If you want to maximize your pay, especially early on, you will be working* a lot. 

 

*-on the road. None of it is really work. 

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Soooo....if someone was a new hire at SWA, and had a job offer at Delta, which one would the majority here pick and why?

Bases not considered.


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4 hours ago, FLEA said:

What does vacation time off look like in the airlines? I realize the money is good but the military actually gives a very generous leave package. Travel is my passion and I'm worried about having the money but not the ability to go anywhere. Yes, I realize airline dudes work less days but my understanding is many days off are "reserve" and they are a bit tied down to go anywhere/plan anything. Am I wrong in that remark? 

2 weeks off paid at delta the first few years. While on vacation, you can’t work...even if you wanted to  

 

As previously mentioned, off days are off days. 

 

The big big blue retirement check allows me to bid 3x 4-day trips a month when I choose to bid a line. That gives me weekends off all month, and a full 10 day stretch off somewhere in the month so I can actually get some shit done (or fish) 

I chose reserve over over this winter based on the manning tea leaves. So I still get 14 or so hard days off every month. Days that I’m on I just have to be able to get to Atlanta in 12 hours .... so pretty flexible. But since 1 Oct I’ve only had to “work” 6 days. 2 days of CQ and 4 days of short call (be within about 2 hours of Atlanta). The short calls were unused .... so after a 7 hr sit in/around Atlanta I went Home. 

So yes ... there’s absurd amounts of “time off” ... you’ll be able to have these cool things you’ve only heard about on AD called hobbies. They’re neat!

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7 minutes ago, Duck said:

Soooo....if someone was a new hire at SWA, and had a job offer at Delta, which one would the majority here pick and why?

Bases not considered.


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New guy flying will be similar at both .... narrowbody domestic multiple legs a day.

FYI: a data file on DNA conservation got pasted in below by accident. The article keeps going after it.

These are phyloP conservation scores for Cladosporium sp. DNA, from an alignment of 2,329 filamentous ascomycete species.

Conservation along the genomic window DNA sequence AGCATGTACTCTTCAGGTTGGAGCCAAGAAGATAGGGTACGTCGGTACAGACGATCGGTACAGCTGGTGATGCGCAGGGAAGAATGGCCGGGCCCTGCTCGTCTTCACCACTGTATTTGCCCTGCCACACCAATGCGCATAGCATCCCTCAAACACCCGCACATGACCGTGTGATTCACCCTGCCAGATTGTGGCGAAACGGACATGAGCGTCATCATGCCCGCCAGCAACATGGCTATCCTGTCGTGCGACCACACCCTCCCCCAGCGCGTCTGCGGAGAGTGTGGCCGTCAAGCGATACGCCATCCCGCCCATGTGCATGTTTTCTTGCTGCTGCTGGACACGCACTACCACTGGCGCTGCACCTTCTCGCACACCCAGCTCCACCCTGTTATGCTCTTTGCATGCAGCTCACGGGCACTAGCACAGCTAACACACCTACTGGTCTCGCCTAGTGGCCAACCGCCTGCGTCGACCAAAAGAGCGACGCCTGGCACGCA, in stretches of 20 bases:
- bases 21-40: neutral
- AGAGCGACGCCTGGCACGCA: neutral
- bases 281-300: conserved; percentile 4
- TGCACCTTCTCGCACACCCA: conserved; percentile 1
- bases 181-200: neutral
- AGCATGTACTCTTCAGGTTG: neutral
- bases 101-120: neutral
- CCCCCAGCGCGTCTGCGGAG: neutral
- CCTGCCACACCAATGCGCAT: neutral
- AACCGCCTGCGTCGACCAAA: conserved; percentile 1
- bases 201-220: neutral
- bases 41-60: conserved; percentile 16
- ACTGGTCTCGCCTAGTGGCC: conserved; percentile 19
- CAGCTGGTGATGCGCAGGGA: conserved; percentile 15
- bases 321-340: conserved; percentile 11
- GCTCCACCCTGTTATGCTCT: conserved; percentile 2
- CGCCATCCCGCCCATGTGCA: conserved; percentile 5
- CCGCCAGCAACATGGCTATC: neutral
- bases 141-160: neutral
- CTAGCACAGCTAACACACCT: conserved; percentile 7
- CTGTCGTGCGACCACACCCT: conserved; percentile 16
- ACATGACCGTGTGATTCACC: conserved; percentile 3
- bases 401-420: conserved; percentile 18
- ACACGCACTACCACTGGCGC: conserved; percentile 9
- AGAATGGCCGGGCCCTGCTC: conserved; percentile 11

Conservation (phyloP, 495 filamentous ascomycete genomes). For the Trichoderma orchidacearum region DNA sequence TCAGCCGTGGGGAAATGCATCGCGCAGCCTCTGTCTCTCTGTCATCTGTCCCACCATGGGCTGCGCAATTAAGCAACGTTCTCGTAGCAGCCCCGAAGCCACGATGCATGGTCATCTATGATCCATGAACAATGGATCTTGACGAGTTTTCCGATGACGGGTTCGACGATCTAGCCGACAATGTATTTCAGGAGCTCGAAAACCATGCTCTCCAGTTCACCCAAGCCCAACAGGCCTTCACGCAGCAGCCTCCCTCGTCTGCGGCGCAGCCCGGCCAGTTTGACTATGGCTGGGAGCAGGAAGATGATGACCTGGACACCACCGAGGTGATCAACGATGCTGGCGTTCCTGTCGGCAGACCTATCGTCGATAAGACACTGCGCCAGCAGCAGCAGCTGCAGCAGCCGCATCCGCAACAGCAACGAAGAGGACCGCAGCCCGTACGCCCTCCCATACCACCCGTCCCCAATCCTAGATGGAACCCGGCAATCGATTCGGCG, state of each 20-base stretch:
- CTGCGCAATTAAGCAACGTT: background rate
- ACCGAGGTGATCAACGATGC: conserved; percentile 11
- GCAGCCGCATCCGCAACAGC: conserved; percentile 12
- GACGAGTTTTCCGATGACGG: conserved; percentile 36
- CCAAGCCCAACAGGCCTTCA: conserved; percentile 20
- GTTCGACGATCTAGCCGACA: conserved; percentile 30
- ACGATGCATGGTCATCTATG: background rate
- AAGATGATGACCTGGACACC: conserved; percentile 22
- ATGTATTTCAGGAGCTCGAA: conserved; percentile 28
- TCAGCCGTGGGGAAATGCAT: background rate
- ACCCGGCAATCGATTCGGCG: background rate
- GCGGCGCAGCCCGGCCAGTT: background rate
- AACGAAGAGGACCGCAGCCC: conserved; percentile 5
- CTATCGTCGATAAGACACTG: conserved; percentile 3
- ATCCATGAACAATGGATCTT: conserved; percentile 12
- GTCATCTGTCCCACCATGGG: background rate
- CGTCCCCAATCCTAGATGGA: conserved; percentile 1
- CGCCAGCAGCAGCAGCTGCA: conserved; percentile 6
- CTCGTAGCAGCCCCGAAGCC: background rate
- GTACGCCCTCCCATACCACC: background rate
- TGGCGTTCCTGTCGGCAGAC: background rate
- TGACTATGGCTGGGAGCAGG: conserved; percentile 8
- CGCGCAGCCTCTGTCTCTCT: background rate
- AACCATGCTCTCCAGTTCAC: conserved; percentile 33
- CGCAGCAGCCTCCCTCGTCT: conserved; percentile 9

At southwest, that will never change. 

If you’re fired up about widebody international, go interview with United. 

FedEx is a different animal, but worth consideration .... especially if you’re not a fan of the general public. 

Everyone is hiring .... it’s a good problem to have 

Edited by HossHarris

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14 minutes ago, Duck said:

Soooo....if someone was a new hire at SWA, and had a job offer at Delta, which one would the majority here pick and why?

Bases not considered.

I went with SWA.  Would do it again.  I'd explain why, but you said bases can't be a consideration.  😏

Reference your upgrade question - speculation is that number could drop to 6-7 years in the future.  SWA had a hiring lull starting around 2009.  It really didn't pick back up until 2014.  The theory is that 2014 and beyond hires may see the 10 year upgrade figure decrease as they work through guys hired between those years.  Additionally they are really ramping up upgrade training this year which will also play a big factor if that continues.

Congrats if this is your situation.  Feel free to PM me if you have any questions.

Edited by FUSEPLUG
Edited for clarity
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34 minutes ago, herkbum said:

 


Hacker,
Were your $ struggles at the regionals while drawing retirement pay? I saw so.it.goes’ post about regional pay increase, but was curious if your experience included USAF/ANG retirement pay.